What happens if your salmon farm gets attacked by a 35 foot deep, 10 square mile horde of jellyfish? You’re short a salmon farm, and $2 million worth of fish. The massive plague wiped out 100,000 salmon, and the company which was farming them.
The jellyfish were so thick boats couldn’t even get to the fish for three hours, trying to penetrate the massive school to rescue them. The managing director of the farm, who’d only been in the job three days when the attack occurred, said the sea was red with the jellyfish.
CNN says that the jellyfish are a Mediterranean species, known as “mauve stingers”, rarely seen in waters around Ireland or Britain.
This is a recent story, and the CNN story and the Daily Mail pieces are virtually identical, although the Daily Mail did get some pictures like the one above, a mass of jellyfish in a fairly ambiguous shot.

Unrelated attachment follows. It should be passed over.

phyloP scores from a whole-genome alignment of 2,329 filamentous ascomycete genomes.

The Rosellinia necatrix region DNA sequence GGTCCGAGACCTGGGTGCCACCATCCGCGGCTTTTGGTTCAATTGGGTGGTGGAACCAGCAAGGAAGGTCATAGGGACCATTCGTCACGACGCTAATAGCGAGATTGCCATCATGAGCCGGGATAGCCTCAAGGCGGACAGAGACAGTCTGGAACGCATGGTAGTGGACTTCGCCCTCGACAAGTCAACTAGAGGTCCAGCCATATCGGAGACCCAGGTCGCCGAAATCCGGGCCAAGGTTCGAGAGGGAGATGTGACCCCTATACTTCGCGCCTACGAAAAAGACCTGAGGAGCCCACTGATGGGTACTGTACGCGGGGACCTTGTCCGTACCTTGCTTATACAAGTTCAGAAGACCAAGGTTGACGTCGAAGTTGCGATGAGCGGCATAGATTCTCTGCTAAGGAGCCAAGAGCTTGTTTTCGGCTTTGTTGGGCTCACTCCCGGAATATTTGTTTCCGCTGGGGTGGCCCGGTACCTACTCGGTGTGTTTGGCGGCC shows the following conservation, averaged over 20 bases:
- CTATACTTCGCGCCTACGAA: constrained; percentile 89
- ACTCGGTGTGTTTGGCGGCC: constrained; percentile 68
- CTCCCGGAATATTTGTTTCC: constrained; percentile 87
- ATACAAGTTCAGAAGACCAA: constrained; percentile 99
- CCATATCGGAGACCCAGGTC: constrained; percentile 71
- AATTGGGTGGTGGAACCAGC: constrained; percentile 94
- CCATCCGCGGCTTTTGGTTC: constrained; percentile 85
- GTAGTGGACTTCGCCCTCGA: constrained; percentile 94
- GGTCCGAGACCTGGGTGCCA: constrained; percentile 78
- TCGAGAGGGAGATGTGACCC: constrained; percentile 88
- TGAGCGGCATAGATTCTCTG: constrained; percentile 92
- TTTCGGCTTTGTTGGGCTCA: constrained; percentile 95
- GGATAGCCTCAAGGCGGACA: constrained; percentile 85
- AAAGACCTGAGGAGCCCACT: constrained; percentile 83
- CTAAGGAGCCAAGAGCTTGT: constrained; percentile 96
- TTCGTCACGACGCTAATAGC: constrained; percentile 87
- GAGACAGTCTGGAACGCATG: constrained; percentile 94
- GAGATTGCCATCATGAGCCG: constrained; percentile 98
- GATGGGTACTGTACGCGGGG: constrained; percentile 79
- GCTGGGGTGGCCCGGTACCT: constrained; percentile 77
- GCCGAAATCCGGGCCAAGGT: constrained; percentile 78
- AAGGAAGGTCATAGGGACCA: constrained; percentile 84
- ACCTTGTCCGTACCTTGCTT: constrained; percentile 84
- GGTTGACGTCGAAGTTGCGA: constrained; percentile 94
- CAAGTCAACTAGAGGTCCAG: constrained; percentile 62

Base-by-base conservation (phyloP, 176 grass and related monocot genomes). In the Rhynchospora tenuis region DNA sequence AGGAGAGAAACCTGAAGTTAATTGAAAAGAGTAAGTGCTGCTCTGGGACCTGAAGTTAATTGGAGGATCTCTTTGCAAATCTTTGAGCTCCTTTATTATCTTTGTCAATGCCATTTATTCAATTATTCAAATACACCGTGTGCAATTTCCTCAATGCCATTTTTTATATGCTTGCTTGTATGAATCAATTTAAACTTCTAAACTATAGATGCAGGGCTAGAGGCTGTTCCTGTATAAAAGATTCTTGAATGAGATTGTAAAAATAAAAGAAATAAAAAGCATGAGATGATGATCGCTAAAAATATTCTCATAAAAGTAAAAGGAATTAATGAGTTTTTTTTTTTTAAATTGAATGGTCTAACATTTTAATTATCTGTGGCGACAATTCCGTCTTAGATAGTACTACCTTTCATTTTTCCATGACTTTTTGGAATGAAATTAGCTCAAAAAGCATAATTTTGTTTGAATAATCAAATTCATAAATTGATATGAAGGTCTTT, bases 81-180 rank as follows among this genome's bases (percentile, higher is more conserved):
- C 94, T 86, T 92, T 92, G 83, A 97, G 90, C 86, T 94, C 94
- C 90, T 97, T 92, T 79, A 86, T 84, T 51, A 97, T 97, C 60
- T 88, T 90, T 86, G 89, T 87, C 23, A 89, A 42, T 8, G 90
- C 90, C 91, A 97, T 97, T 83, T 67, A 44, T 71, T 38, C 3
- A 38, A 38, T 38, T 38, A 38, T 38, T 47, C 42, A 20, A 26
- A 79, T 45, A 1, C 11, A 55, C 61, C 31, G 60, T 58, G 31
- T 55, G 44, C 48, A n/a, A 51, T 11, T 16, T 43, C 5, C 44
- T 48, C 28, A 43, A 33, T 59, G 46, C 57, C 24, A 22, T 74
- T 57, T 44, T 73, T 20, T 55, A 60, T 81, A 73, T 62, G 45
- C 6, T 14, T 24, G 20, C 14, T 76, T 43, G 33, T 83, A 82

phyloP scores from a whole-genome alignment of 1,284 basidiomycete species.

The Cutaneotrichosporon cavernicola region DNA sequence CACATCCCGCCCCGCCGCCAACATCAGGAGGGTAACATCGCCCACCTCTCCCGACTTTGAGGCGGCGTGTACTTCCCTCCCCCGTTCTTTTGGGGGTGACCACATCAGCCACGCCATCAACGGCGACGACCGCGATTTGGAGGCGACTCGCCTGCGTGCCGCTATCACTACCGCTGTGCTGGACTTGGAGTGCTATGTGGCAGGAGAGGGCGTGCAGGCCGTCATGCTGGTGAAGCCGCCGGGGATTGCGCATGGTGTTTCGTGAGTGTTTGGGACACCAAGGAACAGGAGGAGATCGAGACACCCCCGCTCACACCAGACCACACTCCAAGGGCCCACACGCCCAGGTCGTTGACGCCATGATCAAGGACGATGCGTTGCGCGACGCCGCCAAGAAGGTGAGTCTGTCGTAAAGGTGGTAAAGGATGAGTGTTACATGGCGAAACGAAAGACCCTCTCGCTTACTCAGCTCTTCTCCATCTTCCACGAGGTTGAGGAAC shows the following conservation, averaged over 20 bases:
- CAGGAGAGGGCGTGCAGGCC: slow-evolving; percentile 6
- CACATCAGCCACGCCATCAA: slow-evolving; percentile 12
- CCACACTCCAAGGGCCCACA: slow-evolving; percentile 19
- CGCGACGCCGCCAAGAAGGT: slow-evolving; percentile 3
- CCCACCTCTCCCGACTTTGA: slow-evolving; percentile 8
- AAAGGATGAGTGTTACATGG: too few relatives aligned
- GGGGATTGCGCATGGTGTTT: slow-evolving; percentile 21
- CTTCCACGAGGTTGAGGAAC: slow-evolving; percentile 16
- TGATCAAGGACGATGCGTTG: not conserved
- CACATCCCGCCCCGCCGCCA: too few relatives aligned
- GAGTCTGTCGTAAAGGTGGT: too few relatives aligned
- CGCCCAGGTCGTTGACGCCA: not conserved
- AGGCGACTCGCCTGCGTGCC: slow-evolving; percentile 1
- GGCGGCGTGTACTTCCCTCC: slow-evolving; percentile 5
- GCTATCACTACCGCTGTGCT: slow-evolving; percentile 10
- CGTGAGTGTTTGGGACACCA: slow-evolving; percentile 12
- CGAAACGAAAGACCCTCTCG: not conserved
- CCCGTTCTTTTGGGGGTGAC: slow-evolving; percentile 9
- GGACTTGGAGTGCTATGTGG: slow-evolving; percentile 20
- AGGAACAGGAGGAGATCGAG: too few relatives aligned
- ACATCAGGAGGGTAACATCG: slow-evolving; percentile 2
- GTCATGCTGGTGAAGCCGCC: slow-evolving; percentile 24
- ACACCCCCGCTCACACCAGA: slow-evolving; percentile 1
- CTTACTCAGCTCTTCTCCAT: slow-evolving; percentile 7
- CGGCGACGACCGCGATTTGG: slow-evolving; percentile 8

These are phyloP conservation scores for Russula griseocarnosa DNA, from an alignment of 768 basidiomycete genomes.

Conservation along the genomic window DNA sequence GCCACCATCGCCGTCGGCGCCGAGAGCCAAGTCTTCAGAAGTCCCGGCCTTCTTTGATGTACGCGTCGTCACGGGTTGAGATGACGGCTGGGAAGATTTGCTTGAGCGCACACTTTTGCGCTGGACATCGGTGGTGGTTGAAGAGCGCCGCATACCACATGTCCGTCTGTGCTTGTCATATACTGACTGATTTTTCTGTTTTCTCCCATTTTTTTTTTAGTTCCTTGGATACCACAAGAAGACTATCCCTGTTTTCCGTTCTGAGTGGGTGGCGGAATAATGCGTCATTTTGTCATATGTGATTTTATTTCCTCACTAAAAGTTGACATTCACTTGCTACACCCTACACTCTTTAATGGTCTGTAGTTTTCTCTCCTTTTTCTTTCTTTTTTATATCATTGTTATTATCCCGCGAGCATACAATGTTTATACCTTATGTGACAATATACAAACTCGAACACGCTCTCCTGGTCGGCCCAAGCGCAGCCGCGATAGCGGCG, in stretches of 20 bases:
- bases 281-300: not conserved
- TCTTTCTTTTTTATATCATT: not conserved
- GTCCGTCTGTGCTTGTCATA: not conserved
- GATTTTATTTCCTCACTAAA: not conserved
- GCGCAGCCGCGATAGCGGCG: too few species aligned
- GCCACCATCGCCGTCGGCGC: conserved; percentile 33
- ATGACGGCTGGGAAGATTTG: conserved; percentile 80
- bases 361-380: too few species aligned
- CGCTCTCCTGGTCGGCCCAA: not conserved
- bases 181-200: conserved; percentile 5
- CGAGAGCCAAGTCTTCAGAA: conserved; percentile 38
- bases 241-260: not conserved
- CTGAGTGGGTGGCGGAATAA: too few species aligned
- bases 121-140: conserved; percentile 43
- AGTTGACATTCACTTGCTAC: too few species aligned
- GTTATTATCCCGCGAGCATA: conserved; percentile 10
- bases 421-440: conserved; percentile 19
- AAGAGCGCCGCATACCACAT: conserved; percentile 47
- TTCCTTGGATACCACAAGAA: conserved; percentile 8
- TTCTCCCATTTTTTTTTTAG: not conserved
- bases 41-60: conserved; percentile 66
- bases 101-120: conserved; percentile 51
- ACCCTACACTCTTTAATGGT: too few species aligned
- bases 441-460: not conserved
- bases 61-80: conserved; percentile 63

Also notable, this happened in late Autumn, as sea temperatures are cooling. Getting out of the Mediterranean unnoticed, in those numbers, wouldn’t be easy, either. They’d affect shipping.
The Northern Salmon Company, an organic fish company, has been effectively wiped out by the attack, and says it will close, unless it receives emergency aid from the government.
They may not be the only ones. The sort of numbers in this jellyfish attack had to come from somewhere. If other sea farming in the North Atlantic is exposed to seasonal attacks on this scale, both sea farms and fishing grounds are in big trouble.
They could decimate North Atlantic fish stocks.
Short of attacking the swarms with explosives or drift nets, there’s not much in the way of methods of stopping them.